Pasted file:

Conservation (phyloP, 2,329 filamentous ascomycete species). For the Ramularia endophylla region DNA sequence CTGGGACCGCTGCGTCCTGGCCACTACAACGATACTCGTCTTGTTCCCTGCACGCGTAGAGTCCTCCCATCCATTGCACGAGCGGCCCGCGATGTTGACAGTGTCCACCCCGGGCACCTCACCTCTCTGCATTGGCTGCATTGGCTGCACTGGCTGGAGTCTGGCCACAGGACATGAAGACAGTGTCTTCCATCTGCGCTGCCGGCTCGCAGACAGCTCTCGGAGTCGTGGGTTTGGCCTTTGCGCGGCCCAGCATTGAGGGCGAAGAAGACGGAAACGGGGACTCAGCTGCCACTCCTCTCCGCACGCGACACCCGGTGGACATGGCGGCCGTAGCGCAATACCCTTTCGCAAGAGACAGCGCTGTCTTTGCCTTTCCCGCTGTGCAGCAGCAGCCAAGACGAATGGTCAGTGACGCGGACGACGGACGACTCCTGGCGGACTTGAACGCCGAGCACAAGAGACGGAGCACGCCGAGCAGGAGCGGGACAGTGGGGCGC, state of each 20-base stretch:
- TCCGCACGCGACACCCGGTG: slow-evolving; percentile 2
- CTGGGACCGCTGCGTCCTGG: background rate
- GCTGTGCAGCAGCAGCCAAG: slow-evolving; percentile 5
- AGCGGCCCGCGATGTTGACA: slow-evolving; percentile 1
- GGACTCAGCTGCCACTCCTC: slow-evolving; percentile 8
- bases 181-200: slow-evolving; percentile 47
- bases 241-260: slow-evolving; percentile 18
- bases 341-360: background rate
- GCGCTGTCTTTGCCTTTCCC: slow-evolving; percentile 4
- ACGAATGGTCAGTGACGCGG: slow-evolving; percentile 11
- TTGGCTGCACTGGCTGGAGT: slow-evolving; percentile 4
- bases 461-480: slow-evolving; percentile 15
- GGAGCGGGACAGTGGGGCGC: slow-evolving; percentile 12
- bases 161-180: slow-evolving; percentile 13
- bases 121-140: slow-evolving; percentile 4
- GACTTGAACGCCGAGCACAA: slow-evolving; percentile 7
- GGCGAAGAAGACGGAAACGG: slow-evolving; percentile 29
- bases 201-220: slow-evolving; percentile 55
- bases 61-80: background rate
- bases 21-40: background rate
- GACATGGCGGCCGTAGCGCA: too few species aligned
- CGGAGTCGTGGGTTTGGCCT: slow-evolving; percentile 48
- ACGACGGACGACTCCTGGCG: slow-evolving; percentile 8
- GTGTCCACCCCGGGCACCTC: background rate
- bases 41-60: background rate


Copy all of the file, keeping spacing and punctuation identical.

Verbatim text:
Conservation (phyloP, 2,329 filamentous ascomycete species). For the Ramularia endophylla region DNA sequence CTGGGACCGCTGCGTCCTGGCCACTACAACGATACTCGTCTTGTTCCCTGCACGCGTAGAGTCCTCCCATCCATTGCACGAGCGGCCCGCGATGTTGACAGTGTCCACCCCGGGCACCTCACCTCTCTGCATTGGCTGCATTGGCTGCACTGGCTGGAGTCTGGCCACAGGACATGAAGACAGTGTCTTCCATCTGCGCTGCCGGCTCGCAGACAGCTCTCGGAGTCGTGGGTTTGGCCTTTGCGCGGCCCAGCATTGAGGGCGAAGAAGACGGAAACGGGGACTCAGCTGCCACTCCTCTCCGCACGCGACACCCGGTGGACATGGCGGCCGTAGCGCAATACCCTTTCGCAAGAGACAGCGCTGTCTTTGCCTTTCCCGCTGTGCAGCAGCAGCCAAGACGAATGGTCAGTGACGCGGACGACGGACGACTCCTGGCGGACTTGAACGCCGAGCACAAGAGACGGAGCACGCCGAGCAGGAGCGGGACAGTGGGGCGC, state of each 20-base stretch:
- TCCGCACGCGACACCCGGTG: slow-evolving; percentile 2
- CTGGGACCGCTGCGTCCTGG: background rate
- GCTGTGCAGCAGCAGCCAAG: slow-evolving; percentile 5
- AGCGGCCCGCGATGTTGACA: slow-evolving; percentile 1
- GGACTCAGCTGCCACTCCTC: slow-evolving; percentile 8
- bases 181-200: slow-evolving; percentile 47
- bases 241-260: slow-evolving; percentile 18
- bases 341-360: background rate
- GCGCTGTCTTTGCCTTTCCC: slow-evolving; percentile 4
- ACGAATGGTCAGTGACGCGG: slow-evolving; percentile 11
- TTGGCTGCACTGGCTGGAGT: slow-evolving; percentile 4
- bases 461-480: slow-evolving; percentile 15
- GGAGCGGGACAGTGGGGCGC: slow-evolving; percentile 12
- bases 161-180: slow-evolving; percentile 13
- bases 121-140: slow-evolving; percentile 4
- GACTTGAACGCCGAGCACAA: slow-evolving; percentile 7
- GGCGAAGAAGACGGAAACGG: slow-evolving; percentile 29
- bases 201-220: slow-evolving; percentile 55
- bases 61-80: background rate
- bases 21-40: background rate
- GACATGGCGGCCGTAGCGCA: too few species aligned
- CGGAGTCGTGGGTTTGGCCT: slow-evolving; percentile 48
- ACGACGGACGACTCCTGGCG: slow-evolving; percentile 8
- GTGTCCACCCCGGGCACCTC: background rate
- bases 41-60: background rate